Voters in Ferguson, Mo., have re-elected James Knowles III as mayor for a third term, passing on city council member Ella Jones who would have been the first African-American placed in the office.

Knowles, who won the election Tuesday with 56 percent of the vote, was the St. Louis suburb’s mayor at the time of the police-related shooting death of Michael Brown and held the position through the months of protests and social unrest in its streets. The activity put Ferguson into focus regarding deaths of African-Americans at the hands of law enforcement and was one of the catalysts of the Black Lives Matter movement.

The 39-year-old politician, who was first elected to city council at age 25 asked voters to look at his experience rather than any need to change leadership. “We all want the same thing,” Knowles told the St. Louis Post-Dispatch. “We’re all here for the same purpose, which is our community.” This will be his final term in office, due to term limits.

Brown, 18, was shot to death by Ferguson police officer Darren Wilson in August 2014. A grand jury declined to charge him and a Justice Department investigation cleared him of any wrongdoing. He resigned later that year.

But the department also brought a lawsuit over police and court practices that it deemed racially biased. A settlement in the case called for significant changes in operations, including sensitivity training for officers, adoption of community policing techniques, court reforms and other measures.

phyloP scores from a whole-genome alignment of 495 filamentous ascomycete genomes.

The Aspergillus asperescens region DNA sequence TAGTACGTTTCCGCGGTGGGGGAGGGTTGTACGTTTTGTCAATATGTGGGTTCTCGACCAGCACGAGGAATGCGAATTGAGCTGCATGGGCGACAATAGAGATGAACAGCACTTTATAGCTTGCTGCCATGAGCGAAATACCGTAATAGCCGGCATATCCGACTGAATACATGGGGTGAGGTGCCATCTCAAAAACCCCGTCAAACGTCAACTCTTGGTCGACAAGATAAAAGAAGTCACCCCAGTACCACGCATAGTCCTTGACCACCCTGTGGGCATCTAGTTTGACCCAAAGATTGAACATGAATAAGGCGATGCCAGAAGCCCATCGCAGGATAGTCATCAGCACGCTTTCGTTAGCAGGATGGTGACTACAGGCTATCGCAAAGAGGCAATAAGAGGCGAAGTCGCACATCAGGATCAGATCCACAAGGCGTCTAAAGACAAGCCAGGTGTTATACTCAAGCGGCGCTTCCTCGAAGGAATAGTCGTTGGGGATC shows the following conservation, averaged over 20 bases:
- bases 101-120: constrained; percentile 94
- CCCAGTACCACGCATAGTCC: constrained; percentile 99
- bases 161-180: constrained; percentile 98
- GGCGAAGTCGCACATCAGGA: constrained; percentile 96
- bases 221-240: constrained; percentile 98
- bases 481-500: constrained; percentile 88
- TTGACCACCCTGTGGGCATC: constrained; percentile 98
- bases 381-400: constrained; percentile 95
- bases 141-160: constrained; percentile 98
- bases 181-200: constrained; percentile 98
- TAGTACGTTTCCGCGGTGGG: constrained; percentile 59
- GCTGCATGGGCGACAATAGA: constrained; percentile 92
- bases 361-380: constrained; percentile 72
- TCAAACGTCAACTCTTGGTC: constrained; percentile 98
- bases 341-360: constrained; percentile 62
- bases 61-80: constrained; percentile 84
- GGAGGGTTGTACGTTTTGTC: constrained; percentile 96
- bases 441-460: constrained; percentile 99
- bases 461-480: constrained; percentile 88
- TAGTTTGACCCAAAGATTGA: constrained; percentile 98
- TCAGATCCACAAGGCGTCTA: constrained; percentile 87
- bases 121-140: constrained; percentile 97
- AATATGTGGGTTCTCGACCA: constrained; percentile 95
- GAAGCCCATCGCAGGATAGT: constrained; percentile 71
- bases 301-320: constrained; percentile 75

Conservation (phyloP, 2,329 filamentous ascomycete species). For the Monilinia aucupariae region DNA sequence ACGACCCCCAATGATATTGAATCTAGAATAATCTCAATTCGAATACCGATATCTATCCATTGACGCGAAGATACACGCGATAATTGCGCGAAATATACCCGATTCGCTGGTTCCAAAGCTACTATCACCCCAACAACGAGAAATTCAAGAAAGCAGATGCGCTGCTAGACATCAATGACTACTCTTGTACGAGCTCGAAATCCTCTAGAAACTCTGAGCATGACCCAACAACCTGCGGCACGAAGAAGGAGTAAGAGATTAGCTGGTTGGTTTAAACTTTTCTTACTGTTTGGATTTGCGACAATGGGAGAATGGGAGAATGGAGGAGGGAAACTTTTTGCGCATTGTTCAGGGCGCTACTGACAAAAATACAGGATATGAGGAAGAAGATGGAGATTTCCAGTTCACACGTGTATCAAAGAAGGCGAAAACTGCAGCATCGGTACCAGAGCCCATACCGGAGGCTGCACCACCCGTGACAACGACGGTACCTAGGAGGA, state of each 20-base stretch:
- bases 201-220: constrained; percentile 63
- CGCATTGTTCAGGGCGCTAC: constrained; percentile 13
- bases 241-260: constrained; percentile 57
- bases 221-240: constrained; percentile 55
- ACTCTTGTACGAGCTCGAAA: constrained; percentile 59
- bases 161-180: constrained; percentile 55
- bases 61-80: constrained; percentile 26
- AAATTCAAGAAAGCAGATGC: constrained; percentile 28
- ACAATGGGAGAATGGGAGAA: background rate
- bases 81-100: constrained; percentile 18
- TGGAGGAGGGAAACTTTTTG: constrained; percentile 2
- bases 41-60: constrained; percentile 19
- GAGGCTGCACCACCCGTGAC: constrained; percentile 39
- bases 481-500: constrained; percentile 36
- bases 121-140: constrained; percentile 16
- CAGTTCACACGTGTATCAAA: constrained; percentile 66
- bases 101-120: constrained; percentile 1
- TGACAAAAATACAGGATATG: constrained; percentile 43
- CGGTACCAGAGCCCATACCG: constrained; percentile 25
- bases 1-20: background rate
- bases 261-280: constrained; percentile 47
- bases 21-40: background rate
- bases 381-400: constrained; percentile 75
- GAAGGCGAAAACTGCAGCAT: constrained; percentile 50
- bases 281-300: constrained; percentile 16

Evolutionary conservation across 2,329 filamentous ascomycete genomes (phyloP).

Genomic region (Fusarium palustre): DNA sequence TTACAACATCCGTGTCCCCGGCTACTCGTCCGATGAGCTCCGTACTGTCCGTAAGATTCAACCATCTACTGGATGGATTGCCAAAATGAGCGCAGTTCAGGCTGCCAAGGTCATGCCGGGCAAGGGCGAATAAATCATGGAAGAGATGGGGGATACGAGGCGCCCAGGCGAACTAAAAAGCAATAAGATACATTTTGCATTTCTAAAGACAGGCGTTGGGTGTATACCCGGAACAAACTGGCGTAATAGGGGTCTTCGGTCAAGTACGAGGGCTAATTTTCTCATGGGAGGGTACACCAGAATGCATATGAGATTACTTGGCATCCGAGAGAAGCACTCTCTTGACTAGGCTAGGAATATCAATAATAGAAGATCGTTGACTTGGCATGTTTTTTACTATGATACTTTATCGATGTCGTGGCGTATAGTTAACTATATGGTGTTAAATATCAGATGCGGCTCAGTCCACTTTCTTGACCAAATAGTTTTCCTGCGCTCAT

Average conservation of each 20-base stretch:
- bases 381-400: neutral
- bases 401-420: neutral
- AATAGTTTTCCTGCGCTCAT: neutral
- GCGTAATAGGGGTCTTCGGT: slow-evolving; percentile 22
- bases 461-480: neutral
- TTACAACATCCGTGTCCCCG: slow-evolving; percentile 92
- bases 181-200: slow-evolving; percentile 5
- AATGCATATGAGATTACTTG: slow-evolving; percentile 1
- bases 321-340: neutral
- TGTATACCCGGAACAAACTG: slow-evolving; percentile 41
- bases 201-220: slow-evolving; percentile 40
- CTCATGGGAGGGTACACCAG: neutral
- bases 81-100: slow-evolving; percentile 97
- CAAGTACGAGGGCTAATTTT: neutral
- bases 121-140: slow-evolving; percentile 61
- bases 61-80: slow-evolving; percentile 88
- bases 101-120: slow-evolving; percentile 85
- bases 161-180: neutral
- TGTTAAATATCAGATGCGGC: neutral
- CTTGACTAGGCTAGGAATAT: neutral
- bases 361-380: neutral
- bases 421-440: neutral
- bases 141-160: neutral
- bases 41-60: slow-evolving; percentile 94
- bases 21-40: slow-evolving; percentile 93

Knowles said Ferguson has “voluntarily made a tremendous amount of reforms in our police department. We’re not going back on those reforms,” according to the Associated Press.

Jones, 62, was elected to her seat seven months after Brown was killed and she is one of three Black Ferguson City Council members. Before the incident, only one member was Black. She blamed the loss on voter apathy. “People have to want change,” Jones said, according to USA Today. “You can’t make change for them.”

Gary Kemp, a 68-year-old retiree, told the AP he voted for Knowles because he’s been a strong leader in the toughest of circumstances.

“He’s led us through some difficult times,” Kemp said. “We have faith that he’s totally invested in Ferguson and he’ll lead us through these difficult hours.”